The third largest airport in Poland is known as Gdansk Lech Walesa Airport, in honor of the former President of Poland, Lech Wałęsa. He gained world recognition in the 1980s as the face of Solidarność (Solidarity), the first nongovernmental trade union in the Soviet bloc. The airport’s logo bears his signature “W” in its design, which hangs directly over the main entrance to the airport terminal.
The movement Solidarność is widely considered to have contributed greatly towards the fall of communism worldwide. The partially open elections in Poland led to the rise of democracy and peacefully supplanted communism in that country, and like a domino effect began the fall across the globe. Soon the long lines to acquire your state ration began to vanish, and stores began carrying a wider variety of products in greater quantities. That seems like a pretty good reason to name the airport after a politician!
The Gdansk Airport began life as a military airfield built in 1910 in the Wrzeszcz District (formerly Langfuhr) of the city. In the 1920s it was transformed into an international airport. It served Warsaw, Szczecin, Elblag, Malbork, Königsberg (now Kaliningrad), Olsztyn and Berlin, as well as Leningrad and Moscow. Between 1929 and 1935 it was handling 1,500 passengers annually.
The airport, however, was getting far too busy to be in downtown Gdansk so they moved the entire operation to Gdansk-Rębiechowo located on the Wysoczyzna Kaszubska upland, 10 kilometres west of Gdansk, where it would have room to grow. It started out on 240 hectares (600 acres) of land in 1974.
They began offering direct flights to Warsaw, Szczecin, Bydgoszcz, Krakow, Wroclaw, Katowice and Rzeszow. Then they slowly introduced international flights to Copenhagen, Stockholm, Berlin, Budapest, Varna and Burgas. As the politics began to change, so did the airport.
By 1993 it had transformed into a for-profit company with an acceptable commercial infrastructure that complied with the rules for dealing with European Union countries. To further comply they built a new passenger terminal in accordance with European standards. It opened in August of 1997 and GDN/EPGD is now recognized officially as a member of the international airport community.
The airport has eight terrific live-streaming cameras with high definition images. They include Arrivals, the Terminal, External Gates, Aprons, an elevated and wider and Apron shot, the Taxiway, Runway Plane-Spotter #1 and #2. Use your Page Refresh to turn the cameras off since they don’t seem to respond to their Pause controls. Running all eight HD camera images might slow down your computer significantly.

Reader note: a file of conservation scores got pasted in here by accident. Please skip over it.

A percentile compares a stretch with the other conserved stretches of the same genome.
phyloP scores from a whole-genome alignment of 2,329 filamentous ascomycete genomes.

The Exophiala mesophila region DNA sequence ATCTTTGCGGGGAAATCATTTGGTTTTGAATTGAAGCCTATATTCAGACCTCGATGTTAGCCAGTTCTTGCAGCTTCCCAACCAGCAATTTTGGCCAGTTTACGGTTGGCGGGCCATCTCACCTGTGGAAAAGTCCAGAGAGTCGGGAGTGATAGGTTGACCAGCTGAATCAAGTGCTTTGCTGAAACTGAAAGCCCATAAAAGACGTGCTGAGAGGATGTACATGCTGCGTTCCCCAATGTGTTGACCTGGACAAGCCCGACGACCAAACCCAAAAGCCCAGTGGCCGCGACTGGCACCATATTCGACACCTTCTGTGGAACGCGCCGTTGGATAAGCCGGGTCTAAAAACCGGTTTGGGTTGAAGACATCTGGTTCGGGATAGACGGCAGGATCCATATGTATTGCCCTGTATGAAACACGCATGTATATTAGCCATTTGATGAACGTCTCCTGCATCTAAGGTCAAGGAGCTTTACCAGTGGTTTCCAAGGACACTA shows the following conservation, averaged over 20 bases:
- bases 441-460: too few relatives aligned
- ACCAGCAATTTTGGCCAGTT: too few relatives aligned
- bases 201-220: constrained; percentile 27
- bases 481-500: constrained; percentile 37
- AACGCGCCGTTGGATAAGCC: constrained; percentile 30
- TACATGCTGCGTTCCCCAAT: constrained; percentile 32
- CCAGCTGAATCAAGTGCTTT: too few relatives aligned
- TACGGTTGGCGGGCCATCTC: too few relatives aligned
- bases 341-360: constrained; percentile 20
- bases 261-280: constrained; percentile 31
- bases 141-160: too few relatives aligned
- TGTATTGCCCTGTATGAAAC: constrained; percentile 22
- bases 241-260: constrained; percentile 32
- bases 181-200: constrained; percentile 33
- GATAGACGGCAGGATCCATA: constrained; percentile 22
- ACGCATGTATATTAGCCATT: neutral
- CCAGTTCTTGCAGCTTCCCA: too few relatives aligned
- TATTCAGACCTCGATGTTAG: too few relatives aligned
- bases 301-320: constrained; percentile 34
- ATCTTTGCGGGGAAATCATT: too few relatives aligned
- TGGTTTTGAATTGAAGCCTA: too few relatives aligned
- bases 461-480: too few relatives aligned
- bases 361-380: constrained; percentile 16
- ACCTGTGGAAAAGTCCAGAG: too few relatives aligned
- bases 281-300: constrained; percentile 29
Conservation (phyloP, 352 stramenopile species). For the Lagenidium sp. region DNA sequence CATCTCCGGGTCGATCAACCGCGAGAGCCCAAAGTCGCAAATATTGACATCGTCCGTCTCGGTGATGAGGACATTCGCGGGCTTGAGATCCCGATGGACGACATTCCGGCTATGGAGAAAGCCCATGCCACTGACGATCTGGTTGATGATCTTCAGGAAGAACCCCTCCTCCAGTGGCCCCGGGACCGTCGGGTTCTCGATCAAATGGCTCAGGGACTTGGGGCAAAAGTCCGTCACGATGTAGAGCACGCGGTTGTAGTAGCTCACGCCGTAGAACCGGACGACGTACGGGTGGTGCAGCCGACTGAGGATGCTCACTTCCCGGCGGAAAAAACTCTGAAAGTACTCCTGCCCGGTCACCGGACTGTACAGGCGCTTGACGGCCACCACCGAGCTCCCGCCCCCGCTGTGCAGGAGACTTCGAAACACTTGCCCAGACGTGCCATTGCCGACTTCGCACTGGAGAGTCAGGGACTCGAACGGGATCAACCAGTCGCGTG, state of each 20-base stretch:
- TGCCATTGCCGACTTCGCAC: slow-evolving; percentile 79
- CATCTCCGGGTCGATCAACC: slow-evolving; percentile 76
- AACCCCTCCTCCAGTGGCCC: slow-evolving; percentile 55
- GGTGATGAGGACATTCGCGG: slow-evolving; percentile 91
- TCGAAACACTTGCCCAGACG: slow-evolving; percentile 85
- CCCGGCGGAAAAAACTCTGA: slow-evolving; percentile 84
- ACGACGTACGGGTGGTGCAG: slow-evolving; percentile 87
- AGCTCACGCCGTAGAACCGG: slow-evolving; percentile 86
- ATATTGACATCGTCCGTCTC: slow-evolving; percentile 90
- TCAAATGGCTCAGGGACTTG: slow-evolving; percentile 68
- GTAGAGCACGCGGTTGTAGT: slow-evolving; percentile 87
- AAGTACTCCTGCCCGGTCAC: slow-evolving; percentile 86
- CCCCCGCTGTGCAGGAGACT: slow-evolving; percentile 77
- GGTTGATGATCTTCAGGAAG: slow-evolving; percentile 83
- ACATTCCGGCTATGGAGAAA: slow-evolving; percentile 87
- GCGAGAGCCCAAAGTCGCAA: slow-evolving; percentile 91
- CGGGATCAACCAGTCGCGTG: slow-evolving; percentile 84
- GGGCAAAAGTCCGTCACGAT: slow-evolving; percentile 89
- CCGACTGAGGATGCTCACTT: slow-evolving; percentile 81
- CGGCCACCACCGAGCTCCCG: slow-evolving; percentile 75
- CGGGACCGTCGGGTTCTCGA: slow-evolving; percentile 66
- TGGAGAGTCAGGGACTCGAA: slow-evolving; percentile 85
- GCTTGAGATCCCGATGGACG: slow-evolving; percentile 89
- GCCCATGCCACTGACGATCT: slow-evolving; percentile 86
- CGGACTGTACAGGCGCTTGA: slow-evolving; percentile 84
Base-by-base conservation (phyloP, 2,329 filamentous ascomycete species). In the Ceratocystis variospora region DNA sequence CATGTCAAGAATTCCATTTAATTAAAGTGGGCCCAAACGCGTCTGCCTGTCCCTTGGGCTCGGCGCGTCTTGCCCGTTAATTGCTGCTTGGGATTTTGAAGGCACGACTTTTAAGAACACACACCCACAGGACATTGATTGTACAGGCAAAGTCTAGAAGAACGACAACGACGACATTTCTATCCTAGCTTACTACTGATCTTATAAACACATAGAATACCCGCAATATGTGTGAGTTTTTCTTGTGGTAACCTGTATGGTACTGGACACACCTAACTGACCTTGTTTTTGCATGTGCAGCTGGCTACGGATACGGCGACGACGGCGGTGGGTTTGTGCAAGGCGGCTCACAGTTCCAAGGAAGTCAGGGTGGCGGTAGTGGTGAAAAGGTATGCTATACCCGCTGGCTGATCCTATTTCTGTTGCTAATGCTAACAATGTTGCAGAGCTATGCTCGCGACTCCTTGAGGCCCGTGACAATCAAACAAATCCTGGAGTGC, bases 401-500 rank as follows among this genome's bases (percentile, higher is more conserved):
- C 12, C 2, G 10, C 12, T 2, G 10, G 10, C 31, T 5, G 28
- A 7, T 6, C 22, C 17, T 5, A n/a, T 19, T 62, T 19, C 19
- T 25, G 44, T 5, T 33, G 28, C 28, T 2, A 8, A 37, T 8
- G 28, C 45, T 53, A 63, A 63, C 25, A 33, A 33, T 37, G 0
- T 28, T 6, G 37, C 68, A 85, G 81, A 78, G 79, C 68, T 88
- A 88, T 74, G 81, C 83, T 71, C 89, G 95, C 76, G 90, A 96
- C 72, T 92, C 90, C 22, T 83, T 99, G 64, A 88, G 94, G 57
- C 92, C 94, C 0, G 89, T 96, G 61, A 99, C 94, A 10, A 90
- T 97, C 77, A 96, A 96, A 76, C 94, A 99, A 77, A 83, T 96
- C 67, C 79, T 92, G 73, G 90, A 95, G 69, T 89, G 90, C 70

You can have a self-conducted virtual tour of the entire airport passenger terminal by clicking on the image at the bottom of the screen and then moving your mouse around to look in all possible directions. What a great way to be sure of where you’re going before you get there.
As always, here is a video, showing you a particularly smooth landing, which is apparently typical for the well-designed airport with good weather and few crosswinds.
The fun part of this video is that the landing direction and the Sun are almost perpendicular, and at precisely the right angle, so that you can see the shadow of the aircraft sliding across the ground to meet precisely with the plane as it touches down.
If you’re a fan of Air Traffic Control you can watch the skies around Gdansk Airport here. Clicking on any plane will identify it for you, and will show you its ideal route to its destination, as well as its actual track so you can see where it deviated. If you don’t understand why the lines are curved rather than straight that subject is too complex to be explained in this space. To find out why the shortest distance between two points isn’t a straight line look here and you’ll have a chance to learn about spherical trigonometry, or what navigators call Great Circle Routes.
You can listen to the live Tower Approach channel too, to get a feel for what is going on. According to international convention ATC is conducted in English. Depending on the time of day and how busy the airport is, it can be a couple of minutes between communications, so don’t give up too early.
There’s been one incident at the airport back in 1981 with an attempted hijacking. It was a single hijacker, the plane was stormed, the hijacker was arrested, and no one was injured.
Three more hijackings were attempted in 1949, 1970, and 1978. There are no crashes or accident records in the ASN (Aviation Safety Network) database, likely due to the excellent weather conditions at the airport.
The airport has all the usual sophisticated amenities that you expect in an International Airport, which includes an Executive Lounge, currency exchange, car rentals, tourist information, as well as travel and tour services. The bus takes 40 minutes to get to downtown Gdansk for a little less than one U.S. dollar. Taxis, on the other hand, should run about $18.00 (but more in the evening and on weekends.
On the whole, this modern and sophisticated airport is very impressive. They handle about five million passengers per year, and about 30 operations per hour, so not overtly busy. You’ll be more than happy to fly in or out of this facility.
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